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Varsity Cup to test run possibly the most bizarre rules ever trialled

Varsity Cup to test run possibly the most bizarre rules ever trialled
Varsity Final 17

The Varsity Cup Competition, contested by the top rugby-playing universities in South Africa, is set to trial a new Power Play system next year. This play will allow captains to remove any two nominated backline players from the opposition for a three-minute period.

The Power Play can only be called by a team while in their own half, must be called by the captain, and can only be called once. If the team whose players have been removed score a try during the Power Play period, they are awarded an extra two points, giving them seven points before the conversion is taken.

 

Former World Cup winner with South Africa and currently a coach at the University of Western Cape, Chester Williams, has given the new trial his full support.

“The new rule will be good for players, coaches and, most of all, spectators going into next year’s competition, as it keeps the game fresh,” Williams said. “Power Play will really keep the game fluid and allow for some innovative thinking from the coaches. It will be tactically and strategically challenging for all of the coaches, and will be interesting to see how other coaches react.”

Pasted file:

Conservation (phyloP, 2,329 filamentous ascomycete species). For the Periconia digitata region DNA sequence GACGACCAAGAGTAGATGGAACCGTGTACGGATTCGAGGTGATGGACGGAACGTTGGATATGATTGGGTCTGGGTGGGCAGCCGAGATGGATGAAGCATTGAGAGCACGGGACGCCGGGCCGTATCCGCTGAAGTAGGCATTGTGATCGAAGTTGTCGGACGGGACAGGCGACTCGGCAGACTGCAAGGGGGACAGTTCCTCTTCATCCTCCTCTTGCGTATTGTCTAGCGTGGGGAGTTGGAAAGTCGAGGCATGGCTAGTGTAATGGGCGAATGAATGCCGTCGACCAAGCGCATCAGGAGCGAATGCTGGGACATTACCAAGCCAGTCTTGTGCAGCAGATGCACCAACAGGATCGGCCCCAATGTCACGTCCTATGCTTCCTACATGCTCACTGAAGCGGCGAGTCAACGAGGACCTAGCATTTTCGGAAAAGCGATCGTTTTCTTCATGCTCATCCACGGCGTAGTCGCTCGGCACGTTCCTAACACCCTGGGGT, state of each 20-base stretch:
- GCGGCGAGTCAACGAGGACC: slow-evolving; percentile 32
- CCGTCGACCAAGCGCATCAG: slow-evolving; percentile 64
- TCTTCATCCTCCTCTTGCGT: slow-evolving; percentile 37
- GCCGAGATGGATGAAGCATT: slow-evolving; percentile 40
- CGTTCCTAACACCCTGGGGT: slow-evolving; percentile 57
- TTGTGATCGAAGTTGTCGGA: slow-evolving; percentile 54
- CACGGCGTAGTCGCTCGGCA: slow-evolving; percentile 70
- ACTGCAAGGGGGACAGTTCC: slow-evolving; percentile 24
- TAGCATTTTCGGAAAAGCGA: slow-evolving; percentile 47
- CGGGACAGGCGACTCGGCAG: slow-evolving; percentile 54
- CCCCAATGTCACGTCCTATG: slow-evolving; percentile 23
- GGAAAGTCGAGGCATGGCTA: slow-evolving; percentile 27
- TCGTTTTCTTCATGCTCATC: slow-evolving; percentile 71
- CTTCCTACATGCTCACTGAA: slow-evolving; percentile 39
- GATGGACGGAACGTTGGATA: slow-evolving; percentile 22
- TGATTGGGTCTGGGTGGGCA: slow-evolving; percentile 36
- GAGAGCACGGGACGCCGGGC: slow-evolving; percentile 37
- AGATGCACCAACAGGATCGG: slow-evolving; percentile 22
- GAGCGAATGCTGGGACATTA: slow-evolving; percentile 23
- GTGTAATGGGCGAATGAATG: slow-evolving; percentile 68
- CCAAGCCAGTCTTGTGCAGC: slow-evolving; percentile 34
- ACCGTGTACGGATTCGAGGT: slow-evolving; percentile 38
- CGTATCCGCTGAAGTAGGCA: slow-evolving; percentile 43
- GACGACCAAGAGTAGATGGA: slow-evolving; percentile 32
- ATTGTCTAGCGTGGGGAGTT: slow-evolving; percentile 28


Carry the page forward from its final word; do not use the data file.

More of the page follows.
Duitser Bosman, CEO of Varsity Cup and Varsity Shield also believes the new rule can benefit the game, ‘yellow and red cards are such integral aspects of rugby, yet players and coaches worldwide struggle to deal with the change in personnel.

“This innovative new rule will foster a generation of rugby players who will be able to defend with fewer teammates on the field and will know how to fully utilise a numerical advantage.”

The Varsity Cup has been home to a number of different trials in recent years, including the introduction of nine-point tries in 2016, where if a try began between the half-way line and the opponent’s 22 – and possession was maintained from start to finish – a team would receive two additional points.

Other experiments in the past have also included a ‘free-catch rule’, allowing players to call a mark anywhere on the field anytime they caught a kick, while throughout 2014 and 2015 matches featured two referees on the field working in tandem.

The Varsity Cup will kick off on 29 January and while some other unions have shown mild interest in the new Power Play it remains to be seen if these new ideas will take off.

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Varsity Cup to test run possibly the most bizarre rules ever trialled